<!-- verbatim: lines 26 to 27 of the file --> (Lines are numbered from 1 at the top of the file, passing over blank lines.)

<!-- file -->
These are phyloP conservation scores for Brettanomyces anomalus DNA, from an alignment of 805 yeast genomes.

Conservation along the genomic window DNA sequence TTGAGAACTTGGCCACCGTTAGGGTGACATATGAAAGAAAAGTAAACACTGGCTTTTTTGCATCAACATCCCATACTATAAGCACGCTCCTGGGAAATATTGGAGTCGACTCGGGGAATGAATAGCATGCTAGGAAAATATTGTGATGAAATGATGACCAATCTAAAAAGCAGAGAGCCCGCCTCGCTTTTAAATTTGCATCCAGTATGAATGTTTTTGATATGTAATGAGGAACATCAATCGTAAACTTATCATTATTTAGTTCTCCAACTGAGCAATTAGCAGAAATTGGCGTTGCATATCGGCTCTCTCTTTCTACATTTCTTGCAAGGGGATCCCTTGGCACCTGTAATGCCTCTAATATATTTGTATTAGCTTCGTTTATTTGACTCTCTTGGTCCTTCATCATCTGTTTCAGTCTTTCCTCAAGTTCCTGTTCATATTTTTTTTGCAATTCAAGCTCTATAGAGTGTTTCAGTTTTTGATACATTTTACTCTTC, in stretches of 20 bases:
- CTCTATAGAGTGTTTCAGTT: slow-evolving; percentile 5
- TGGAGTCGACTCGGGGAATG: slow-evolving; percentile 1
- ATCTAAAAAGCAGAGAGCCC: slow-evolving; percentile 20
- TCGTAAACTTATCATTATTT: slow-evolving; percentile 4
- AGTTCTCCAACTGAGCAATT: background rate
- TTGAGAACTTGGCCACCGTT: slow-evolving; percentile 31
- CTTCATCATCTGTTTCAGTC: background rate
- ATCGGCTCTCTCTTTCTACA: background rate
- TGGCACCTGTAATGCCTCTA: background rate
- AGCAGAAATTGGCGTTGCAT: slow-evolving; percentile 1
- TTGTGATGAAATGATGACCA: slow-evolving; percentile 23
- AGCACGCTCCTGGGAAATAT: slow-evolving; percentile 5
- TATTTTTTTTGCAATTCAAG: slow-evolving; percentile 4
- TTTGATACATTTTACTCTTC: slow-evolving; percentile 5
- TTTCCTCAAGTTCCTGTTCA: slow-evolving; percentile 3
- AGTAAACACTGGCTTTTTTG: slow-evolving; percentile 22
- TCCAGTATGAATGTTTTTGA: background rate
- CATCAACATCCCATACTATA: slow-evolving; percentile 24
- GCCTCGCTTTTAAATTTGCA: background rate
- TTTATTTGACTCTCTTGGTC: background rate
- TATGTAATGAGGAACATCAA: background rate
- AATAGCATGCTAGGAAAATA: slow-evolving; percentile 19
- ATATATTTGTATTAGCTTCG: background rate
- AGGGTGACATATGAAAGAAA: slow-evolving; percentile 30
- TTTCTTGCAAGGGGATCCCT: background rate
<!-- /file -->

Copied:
- AGGGTGACATATGAAAGAAA: slow-evolving; percentile 30
- TTTCTTGCAAGGGGATCCCT: background rate